Economic empowerment

Imagine what we could achieve if half the workforce wasn’t held back?

From a young age, many girls are taught that their role is at home, not in the workplace. They are taught that men are the breadwinners, and they are the carers. They are excluded from education and training.


But when a girl is given the tools and resources to pursue the career and life she wants, she doesn’t just change her own life. She helps break the cycle of poverty for good.



Photo: Saratou, 17, with some of the garments she has made in her sewing workshop. © Plan International / Fabien Akakpo

When you empower girls and young women, everyone thrives

We believe that poverty shouldn’t stop a family from feeding their family or sending their children to school. That women and men should share control over finances. That girls aren’t forced to carry the burden of domestic labour.

All children deserve to go to school, follow their dreams and pursue a career that they want. Education is at the heart of this. But for young people who missed out on an education during their formative years, our vocational training and youth economic empowerment projects provide a second chance for young people to develop skills and knowledge that can help them find employment or inspire them to become their own boss.

How we’re helping

We work to provide vocational training to young people and help them set up a business. We establish savings clubs to give communities a safety net and empower women with financial literacy training. And we work with families to make sure that decisions about money are made together.

When girls are educated, it means an extra $21 billion a year for their economies. This means more jobs for everyone, and a reduction in overall poverty. But outside of the economy, vocational training and financial independence can completely transform an individual woman’s life.

Savings group empowers women in Kibera’s slums

In Kibera, an informal slum settlement in Kenya’s capital Nairobi, Maureen is a member of the Obuto savings group. Trained by Plan International and Horn of Africa, the women’s group meet once a week to save a portion of their earnings. They also pay into a social fund which is set aside for members in case of emergencies such as sickness, death and fire.

Whatever is left in the social fund at the end of the year is used to start income-generating projects. “We have a car wash, where the ladies work. We have a bathroom and toilet project, where we sell water, people shower and go to the toilet there. We also make soap,” says Maureen adding that at the end of the year, all profits are shared amongst the 30 group members.

Support girls and their families to thrive.

The beekeeper breaking gender barriers in El Salvador

17-year-old Silvia lives in a rural community in Chalatenango department, El Salvador. Life here can be tough for young people, with limited job opportunities and low incomes. Most make a living from farming.

From a young age, Silvia helped her family run their beekeeping business. Her grandfather taught her father the trade and he, in turn, taught her. In 2021, only 46.8% of the female working age population were in employment.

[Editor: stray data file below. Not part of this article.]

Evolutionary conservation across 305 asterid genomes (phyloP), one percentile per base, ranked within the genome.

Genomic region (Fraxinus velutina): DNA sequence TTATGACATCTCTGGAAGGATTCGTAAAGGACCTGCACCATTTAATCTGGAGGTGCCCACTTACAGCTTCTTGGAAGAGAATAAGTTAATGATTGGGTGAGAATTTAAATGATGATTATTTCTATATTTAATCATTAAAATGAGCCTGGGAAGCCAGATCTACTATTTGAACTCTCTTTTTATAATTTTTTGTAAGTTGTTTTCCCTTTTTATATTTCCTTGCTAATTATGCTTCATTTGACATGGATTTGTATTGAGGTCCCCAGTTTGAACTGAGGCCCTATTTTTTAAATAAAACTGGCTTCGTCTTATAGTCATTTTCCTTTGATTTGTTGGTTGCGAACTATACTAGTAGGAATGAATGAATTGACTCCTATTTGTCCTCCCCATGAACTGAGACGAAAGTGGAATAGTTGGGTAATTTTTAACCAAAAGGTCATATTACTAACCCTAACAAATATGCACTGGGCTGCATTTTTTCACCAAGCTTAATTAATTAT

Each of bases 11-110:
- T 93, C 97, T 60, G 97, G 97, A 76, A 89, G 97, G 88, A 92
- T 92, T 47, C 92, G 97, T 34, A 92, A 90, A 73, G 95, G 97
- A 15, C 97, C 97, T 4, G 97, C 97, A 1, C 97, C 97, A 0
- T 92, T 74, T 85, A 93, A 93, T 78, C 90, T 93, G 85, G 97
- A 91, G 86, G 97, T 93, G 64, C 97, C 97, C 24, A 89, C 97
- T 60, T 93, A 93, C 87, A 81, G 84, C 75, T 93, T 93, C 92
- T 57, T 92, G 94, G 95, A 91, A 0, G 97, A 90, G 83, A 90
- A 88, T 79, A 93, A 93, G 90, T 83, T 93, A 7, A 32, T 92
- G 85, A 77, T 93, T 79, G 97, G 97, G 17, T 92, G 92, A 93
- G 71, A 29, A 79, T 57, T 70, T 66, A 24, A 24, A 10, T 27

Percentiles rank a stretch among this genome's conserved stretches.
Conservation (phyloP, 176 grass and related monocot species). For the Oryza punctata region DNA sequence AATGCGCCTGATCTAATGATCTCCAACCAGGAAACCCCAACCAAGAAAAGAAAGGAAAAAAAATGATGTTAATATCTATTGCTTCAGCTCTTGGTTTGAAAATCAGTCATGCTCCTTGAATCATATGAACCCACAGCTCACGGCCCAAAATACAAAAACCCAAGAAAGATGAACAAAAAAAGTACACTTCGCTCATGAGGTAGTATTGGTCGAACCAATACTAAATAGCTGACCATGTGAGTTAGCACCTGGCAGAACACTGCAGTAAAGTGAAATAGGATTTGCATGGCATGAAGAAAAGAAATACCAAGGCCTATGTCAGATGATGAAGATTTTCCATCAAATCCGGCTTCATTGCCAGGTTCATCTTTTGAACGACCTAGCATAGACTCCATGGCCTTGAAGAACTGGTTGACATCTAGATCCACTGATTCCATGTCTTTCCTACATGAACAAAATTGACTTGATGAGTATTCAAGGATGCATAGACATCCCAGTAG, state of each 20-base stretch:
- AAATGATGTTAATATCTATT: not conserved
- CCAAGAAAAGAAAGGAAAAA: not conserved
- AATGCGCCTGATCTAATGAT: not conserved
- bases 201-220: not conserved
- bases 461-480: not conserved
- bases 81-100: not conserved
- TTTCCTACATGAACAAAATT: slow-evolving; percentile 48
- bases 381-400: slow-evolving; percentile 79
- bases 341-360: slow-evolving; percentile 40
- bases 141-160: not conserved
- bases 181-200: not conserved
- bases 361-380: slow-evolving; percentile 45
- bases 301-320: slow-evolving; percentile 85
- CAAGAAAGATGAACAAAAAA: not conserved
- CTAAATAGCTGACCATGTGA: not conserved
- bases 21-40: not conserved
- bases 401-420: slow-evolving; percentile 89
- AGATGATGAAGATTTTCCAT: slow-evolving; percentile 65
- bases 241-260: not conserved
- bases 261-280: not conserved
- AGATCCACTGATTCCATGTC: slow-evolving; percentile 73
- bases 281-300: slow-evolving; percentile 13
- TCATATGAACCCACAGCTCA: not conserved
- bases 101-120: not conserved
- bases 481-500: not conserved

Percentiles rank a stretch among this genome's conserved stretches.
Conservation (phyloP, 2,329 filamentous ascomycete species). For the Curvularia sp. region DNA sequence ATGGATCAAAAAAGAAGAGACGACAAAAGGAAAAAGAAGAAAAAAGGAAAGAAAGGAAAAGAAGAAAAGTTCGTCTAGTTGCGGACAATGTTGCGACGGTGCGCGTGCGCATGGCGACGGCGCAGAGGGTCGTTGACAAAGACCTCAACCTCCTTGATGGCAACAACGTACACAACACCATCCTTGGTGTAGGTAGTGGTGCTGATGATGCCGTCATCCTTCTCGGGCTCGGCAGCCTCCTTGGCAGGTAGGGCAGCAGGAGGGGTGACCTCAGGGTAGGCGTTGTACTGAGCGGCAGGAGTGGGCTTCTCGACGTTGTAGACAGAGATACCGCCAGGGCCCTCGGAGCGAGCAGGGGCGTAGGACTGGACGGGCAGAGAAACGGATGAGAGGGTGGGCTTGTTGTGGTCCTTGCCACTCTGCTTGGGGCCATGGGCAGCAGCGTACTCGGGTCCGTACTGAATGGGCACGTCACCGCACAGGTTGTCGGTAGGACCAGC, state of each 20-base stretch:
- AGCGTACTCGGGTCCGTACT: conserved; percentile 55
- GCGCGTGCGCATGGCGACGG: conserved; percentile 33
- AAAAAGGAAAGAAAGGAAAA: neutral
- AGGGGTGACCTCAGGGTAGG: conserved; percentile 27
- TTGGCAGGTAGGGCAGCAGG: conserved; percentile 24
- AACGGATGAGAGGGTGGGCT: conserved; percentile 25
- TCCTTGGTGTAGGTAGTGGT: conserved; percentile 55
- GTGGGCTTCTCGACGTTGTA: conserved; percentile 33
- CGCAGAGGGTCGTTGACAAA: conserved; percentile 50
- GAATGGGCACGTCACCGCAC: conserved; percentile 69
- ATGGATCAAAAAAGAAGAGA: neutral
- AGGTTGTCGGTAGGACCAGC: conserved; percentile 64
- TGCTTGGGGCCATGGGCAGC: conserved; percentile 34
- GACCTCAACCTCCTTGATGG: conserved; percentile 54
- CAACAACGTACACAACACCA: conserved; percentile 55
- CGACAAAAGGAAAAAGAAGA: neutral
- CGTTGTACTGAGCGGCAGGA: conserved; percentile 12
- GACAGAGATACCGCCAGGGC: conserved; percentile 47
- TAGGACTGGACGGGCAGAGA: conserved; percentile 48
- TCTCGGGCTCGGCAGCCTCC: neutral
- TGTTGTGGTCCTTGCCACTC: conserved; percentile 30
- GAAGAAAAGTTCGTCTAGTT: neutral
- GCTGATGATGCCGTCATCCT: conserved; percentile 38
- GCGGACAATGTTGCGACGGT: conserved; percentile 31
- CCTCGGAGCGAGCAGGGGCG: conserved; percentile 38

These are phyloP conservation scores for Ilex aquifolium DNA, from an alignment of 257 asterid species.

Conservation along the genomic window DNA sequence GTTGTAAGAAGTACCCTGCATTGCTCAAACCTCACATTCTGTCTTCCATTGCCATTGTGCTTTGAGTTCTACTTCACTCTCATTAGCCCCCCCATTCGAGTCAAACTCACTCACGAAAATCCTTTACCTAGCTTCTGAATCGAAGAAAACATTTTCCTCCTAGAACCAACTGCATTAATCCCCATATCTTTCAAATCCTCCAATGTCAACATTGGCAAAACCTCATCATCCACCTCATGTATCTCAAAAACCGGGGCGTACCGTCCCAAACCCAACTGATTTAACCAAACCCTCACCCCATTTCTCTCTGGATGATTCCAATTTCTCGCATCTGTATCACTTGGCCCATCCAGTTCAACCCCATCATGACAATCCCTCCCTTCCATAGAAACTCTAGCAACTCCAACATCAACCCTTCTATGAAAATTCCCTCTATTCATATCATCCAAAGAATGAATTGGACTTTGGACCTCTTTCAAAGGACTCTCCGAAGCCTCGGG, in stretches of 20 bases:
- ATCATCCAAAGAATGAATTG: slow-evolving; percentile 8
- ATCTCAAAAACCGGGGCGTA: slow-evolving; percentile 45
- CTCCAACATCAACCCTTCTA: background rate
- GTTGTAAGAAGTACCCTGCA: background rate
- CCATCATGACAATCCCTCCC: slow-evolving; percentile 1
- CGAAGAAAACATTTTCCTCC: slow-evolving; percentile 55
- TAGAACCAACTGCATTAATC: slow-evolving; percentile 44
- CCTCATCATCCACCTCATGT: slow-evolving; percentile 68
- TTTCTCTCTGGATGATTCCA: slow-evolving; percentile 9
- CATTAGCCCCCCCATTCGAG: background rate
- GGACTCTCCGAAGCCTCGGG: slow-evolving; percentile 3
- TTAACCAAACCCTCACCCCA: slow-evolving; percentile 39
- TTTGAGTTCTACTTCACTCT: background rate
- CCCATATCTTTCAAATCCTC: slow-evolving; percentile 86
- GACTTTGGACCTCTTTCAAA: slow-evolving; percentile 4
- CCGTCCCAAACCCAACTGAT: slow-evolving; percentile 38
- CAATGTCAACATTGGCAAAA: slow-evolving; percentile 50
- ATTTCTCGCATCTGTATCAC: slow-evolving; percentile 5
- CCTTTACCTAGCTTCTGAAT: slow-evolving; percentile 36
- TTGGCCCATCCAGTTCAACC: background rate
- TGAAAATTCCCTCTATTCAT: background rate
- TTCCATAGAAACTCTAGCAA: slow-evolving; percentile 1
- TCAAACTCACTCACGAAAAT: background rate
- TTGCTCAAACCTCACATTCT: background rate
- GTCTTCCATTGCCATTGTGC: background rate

I want to get ahead because if you don’t look for a way out, you will never get anywhere and that is what motivates me, I want to be able to move forward.

Photo: Silvia, 17, ready to check her beehives. © Plan International

Entrepreneurship is an investment in children’s future

In 2018, Bandiba had to flee her village in eastern Burkina Faso as insecurity increasingly threatened her life and that of her family. When her sister-in-law’s husband was killed by armed men, the family made the decision to move to Fada N’Gourma, the regional capital which was 120km away.

When we arrived in Fada, we slept at the bus station for three days. Then we stayed with one of my husband’s uncles. Afterwards we were allocated a tent, where we lived for two years. It was really hard to get enough to eat. Through the distributions, we received some food, but it wasn’t enough.

As the conflict worsened, Bandiba’s husband decided to use their savings to buy a plot of land and build a small house. This provided the family with a permanent home, but Bandiba still needed a way to earn an income. Through a three-month course, Bandiba was able to start a small sewing enterprise in her home.

In 2022, Bandiba was selected to take part in an entrepreneurship training programme run by Plan International. Following skills development training in areas such as financial literacy, good savings practices, marketing and future planning, Bandiba received a grant of 150 Euros to scale up her business.

Two years on, Bandiba has become well known in her community as an excellent seamstress. She is now financially independent and can make plans for herself and her children.

Getting the children ready for school in the morning makes me very happy because it means preparing them to succeed. It gives me hope. I’m no longer afraid of the future, I know that I will be happy.

More than 5,300 people, including around 3,700 women, received financial support to set up income generation activities in four regions of Burkina Faso.

Photo: Bandiba, 24, in her sewing workshop. © Plan International / Souleymane Drabo / Tamani Filmso

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